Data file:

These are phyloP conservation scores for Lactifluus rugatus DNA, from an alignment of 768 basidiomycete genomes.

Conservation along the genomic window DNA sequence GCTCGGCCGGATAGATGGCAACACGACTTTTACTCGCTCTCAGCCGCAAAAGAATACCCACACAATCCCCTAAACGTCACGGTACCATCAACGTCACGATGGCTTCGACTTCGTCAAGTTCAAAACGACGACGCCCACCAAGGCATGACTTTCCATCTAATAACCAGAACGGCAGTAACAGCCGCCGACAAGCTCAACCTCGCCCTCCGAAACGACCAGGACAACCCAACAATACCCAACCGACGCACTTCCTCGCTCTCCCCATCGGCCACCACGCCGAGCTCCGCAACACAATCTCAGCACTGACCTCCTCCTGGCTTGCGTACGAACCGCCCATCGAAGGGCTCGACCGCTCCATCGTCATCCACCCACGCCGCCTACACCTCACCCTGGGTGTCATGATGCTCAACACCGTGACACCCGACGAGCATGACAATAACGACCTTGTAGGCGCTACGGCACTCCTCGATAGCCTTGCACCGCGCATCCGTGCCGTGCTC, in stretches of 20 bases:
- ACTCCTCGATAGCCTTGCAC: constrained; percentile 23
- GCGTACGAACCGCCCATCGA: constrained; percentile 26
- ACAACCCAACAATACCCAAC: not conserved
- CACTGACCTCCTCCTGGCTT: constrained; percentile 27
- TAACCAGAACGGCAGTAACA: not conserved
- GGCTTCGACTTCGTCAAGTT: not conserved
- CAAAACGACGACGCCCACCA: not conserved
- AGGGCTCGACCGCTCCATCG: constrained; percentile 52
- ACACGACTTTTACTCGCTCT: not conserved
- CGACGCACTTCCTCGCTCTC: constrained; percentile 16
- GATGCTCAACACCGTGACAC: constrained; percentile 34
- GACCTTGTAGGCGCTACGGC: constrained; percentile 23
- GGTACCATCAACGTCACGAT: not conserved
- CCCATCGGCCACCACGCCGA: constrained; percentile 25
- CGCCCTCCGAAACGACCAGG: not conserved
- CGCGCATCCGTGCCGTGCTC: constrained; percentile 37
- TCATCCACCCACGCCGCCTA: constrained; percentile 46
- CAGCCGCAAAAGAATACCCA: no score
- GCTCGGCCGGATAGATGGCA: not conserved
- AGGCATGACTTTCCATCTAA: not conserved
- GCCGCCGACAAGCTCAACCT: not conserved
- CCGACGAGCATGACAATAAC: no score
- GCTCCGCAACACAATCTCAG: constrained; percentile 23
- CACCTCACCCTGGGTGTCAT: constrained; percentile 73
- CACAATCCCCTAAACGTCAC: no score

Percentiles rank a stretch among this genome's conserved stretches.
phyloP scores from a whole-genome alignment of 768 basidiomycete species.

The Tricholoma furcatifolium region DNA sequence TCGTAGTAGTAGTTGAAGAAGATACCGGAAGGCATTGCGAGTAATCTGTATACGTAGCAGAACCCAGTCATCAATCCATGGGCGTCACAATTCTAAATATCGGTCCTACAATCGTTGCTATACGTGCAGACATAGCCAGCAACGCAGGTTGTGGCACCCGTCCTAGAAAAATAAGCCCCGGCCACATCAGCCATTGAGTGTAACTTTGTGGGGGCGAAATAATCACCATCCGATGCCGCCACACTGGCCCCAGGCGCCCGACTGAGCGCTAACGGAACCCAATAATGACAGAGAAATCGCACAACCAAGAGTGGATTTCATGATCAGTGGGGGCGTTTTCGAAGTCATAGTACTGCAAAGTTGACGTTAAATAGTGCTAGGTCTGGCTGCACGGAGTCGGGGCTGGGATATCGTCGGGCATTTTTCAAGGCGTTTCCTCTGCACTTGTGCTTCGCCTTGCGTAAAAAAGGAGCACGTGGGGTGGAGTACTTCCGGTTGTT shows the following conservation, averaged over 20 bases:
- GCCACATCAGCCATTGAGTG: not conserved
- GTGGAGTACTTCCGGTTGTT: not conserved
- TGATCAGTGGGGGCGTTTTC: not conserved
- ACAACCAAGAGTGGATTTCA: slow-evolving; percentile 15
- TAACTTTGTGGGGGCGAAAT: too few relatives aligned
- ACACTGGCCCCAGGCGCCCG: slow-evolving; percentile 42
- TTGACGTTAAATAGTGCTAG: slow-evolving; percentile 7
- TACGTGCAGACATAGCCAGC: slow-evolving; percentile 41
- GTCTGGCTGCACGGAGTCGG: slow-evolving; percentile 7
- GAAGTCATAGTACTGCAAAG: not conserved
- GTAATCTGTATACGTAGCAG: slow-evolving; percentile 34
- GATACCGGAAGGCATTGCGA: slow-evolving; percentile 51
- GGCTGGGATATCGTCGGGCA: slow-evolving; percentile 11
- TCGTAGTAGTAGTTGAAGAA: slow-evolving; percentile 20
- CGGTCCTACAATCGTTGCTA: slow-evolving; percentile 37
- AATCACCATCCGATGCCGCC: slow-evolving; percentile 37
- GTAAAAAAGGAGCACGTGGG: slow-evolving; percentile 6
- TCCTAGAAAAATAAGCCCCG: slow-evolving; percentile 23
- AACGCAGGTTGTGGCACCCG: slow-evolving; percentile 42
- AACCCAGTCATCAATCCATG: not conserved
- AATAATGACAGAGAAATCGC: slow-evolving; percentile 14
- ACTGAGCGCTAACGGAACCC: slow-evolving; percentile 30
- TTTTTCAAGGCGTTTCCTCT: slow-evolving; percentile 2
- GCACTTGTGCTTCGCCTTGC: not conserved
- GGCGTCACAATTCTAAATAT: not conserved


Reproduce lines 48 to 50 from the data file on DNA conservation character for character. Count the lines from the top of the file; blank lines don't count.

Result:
- TCCTAGAAAAATAAGCCCCG: slow-evolving; percentile 23
- AACGCAGGTTGTGGCACCCG: slow-evolving; percentile 42
- AACCCAGTCATCAATCCATG: not conserved